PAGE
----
I visited another client with a spyware infection … This lady uses a dialup connection & ever could not do any web browsing.
Funnily enough, she had Norton internet security (and anti virus) running, but this malware ran rings around it … the second computer in 2 weeks with Norton helpless at stopping spyware.
Anyway, I spend 90 minutes doing the usual: disable malware startups within the registry, startup folder, etc. but every few minutes, a web page would spontaneously pop up anyway … At least the computer was mostly working, but if I left it as, it would have gotten worse over time anyway.
The client agreements I can take the computer & work on it from the office.
After a lot of investigation, I find I'm dealing with "look2me" … & all the forums are full of helpful suggestions, none of which seem to work for my particular situation … run programs like adaware, ewido, spybotSD , etc, start in windows safe mode, blah blah blah.
No matter what I did, the spyware was re-appearing. I even knew which dll file was the culprit, but it was "in use by windows" from when windows starts, so it can not be deleted, & it changes name after every reboot … so deleting it at reboot time is no use. .. and of course any deleted files or registry entries would get re-created (sometimes within a matter of seconds)
I got a good idea of what was going on by using hijackthis ([http://www.spywareinfo.com]), regedit, l2mfix, killbox, and the symantec page on look2me.
I even upgrade XP from SP0 to SP2, but it did not really help
I also found that there are so many variants of this little critter … no wonder anti-spyware programs can not control it … antispyware rely on malware "signatures" … similar antivirus programs … the malware people can generate new variants faster than any anti-malware company can keep up … maybe someone should tell them to adopt a heuristic approach … so that all current & future variants can be deal with.
Anyway, I figure out how to interpret the output from l2mfix, & tell the difference between legitimate files & registry entries, & bad ones.
It looks like L2M rotates between 4 different (seemingly random) filenames after every reboot. The registry entry for the current active dll file can be deleted, but it gets recreated.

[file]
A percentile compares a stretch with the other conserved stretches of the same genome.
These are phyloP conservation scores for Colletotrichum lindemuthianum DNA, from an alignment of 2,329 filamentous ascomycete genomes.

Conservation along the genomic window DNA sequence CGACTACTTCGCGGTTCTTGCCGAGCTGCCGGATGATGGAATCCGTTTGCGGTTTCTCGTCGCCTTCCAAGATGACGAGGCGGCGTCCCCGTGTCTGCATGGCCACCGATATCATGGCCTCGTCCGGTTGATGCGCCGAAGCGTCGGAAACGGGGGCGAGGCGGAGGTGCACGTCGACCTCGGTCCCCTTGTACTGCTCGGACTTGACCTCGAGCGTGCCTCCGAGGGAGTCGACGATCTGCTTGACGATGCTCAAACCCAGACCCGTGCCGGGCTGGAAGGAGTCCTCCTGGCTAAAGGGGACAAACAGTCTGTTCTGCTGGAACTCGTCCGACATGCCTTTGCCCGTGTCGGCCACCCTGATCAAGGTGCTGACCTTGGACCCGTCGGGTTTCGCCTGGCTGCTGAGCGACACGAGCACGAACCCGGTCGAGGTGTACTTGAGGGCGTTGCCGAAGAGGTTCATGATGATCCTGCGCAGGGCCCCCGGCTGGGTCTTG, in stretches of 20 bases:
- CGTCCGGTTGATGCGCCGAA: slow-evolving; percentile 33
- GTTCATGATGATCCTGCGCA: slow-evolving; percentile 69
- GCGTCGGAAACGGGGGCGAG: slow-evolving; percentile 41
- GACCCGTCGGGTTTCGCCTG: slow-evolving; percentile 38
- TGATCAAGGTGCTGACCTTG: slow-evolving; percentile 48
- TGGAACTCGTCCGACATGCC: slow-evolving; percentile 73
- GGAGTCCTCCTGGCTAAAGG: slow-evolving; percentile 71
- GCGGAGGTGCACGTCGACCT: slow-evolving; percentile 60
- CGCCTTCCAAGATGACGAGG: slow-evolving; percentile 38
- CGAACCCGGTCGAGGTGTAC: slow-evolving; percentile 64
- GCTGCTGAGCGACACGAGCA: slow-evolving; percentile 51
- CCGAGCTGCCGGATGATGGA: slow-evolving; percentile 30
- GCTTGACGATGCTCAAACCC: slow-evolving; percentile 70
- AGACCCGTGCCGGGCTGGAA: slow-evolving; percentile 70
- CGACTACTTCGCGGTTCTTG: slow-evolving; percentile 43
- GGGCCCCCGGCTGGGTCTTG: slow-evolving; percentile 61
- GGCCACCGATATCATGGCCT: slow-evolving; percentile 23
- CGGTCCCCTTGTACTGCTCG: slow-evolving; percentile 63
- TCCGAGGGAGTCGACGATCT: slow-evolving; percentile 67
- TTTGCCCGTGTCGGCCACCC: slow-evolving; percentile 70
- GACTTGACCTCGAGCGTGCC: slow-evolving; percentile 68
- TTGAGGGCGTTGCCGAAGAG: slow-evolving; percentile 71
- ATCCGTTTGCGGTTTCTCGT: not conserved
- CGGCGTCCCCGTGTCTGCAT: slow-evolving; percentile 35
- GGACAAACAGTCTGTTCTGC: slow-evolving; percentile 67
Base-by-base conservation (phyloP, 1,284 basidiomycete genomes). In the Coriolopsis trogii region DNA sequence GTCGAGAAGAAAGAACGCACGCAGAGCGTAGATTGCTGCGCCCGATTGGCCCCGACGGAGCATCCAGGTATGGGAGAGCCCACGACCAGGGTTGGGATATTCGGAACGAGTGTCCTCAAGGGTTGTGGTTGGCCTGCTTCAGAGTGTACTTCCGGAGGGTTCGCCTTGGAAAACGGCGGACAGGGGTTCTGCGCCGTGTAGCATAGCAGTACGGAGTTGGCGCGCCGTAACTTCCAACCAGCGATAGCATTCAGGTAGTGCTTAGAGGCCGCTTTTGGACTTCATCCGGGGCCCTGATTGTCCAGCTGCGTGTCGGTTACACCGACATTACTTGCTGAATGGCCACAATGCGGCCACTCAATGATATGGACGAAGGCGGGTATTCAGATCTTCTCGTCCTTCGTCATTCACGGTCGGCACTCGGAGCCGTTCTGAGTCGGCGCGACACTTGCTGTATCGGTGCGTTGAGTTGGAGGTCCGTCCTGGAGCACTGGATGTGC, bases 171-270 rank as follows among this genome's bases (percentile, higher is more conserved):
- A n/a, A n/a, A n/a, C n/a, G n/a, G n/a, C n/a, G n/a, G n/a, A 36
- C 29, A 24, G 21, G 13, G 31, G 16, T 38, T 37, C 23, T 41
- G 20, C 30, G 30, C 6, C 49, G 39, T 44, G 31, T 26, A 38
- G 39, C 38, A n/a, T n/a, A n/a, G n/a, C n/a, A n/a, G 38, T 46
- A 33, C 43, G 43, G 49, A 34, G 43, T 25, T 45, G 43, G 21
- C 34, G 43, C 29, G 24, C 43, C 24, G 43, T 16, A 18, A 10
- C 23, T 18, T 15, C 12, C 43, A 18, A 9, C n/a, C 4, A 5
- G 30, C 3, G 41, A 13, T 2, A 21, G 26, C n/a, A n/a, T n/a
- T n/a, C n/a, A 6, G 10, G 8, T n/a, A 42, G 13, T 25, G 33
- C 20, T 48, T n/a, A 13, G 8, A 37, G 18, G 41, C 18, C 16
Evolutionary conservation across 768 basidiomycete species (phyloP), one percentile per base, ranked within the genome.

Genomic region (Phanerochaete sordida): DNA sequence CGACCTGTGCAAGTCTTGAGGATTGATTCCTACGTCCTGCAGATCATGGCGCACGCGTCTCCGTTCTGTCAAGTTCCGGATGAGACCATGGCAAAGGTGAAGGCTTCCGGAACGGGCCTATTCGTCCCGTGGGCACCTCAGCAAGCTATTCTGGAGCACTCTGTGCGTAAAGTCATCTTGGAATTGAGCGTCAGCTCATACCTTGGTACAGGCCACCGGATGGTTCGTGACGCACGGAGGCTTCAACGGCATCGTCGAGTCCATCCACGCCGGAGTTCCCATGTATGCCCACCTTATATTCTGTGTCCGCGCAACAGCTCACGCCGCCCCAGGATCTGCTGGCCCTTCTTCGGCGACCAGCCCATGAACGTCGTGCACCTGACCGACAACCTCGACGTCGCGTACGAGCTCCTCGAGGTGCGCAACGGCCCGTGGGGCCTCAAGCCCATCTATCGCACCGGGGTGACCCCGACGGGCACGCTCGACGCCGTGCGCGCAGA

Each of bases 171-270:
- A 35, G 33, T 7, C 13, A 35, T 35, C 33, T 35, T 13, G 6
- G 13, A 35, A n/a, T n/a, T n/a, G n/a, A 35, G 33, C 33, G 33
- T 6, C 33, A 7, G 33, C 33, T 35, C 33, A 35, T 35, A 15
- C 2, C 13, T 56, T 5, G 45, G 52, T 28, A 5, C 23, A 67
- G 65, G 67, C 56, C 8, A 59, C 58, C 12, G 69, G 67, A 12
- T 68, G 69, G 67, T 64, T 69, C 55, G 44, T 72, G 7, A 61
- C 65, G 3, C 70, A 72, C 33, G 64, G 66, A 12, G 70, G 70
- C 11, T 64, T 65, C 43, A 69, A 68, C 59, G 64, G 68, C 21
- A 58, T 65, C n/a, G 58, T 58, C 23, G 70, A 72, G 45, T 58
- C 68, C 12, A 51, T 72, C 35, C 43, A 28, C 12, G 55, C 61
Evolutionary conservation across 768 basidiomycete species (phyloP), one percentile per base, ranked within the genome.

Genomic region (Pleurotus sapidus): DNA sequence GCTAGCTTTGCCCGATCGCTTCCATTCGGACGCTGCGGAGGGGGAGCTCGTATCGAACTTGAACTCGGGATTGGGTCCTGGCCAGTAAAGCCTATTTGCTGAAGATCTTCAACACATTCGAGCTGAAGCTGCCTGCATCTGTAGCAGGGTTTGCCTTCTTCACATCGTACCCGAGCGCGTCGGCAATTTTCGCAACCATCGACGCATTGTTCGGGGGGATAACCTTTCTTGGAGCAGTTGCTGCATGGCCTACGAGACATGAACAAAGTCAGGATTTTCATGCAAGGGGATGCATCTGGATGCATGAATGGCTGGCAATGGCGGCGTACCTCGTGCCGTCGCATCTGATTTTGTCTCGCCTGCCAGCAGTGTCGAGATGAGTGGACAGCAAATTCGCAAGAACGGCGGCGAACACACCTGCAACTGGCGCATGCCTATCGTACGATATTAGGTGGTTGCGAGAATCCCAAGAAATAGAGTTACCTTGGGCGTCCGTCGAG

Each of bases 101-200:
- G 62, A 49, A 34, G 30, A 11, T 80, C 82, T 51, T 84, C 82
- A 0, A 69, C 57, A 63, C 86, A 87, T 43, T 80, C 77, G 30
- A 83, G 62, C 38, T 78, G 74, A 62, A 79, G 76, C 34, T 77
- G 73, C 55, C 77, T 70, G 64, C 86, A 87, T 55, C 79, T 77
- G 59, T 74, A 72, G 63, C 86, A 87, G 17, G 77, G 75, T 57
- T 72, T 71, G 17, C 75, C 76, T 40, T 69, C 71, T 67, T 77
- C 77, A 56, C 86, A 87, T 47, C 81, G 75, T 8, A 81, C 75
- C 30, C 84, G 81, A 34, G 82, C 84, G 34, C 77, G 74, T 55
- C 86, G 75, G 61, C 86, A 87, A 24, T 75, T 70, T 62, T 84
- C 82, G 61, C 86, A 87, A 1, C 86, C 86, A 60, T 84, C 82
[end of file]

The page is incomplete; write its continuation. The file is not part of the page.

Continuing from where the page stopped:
But there are 8 other registry entries, which seem to "control" the 4 dll files … So I delete these 8 entries while in safe mode (I would not have been happy if there were 200 entries!). They do not reappear, so I empty out the temp, prefetch, & ie cache folders. Then I schedule killbox to delete any undeletable "bad" dll at boot time.
I'm not sure what else I can do … it's 4am, & I'm a wee bit tired, so I decide to reboot into safe mode again & see what happens … I notice that my deleted entries have remained deleted , the "reappearing" registry entry is gone, and there are no bad dll files left in the system32 folder …
I run ewido, spybot & adaware, just to be sure, then I reboot to normal windows mode. Still no signs of L2M, so I do a defrag & let the computer (with Maxthon running) go for the rest of the night. The next morning, there are no signs of malware, so I declare the computer exorcised of deamons, & return it to its family.
There is not any utility to remove all Look2me variants (at this stage). So there is no alternative but to learn how L2M actually behaves & then remove the relevant bits.
Stages for removal:
1) Download all the utilities you will need beforehand.
2) Boot into windows safe mode.
3) Run a few anti spyware utilities & cleanup as much as possible.
4) Run hijackthis (look at the O20 entry for an idea of the guilty dll file.
5) Run l2mfix & look at the registry entries some will have blank content, but the name will be a hex code for another entry that points to the bad dll's.
6) This is where you need to take great care. If you do not understand what you are doing at this point, find someone who can help … I take NO responsibility for what happens, as a mistake within regedit can make your computer totally and completely unusable.
7) Run regedit & remove the "guilty" entries.
8) Cleanup ie caches prefetch dirs, etc.
9) Reboot to safe mode again.
10) Check for and remove any leftovers.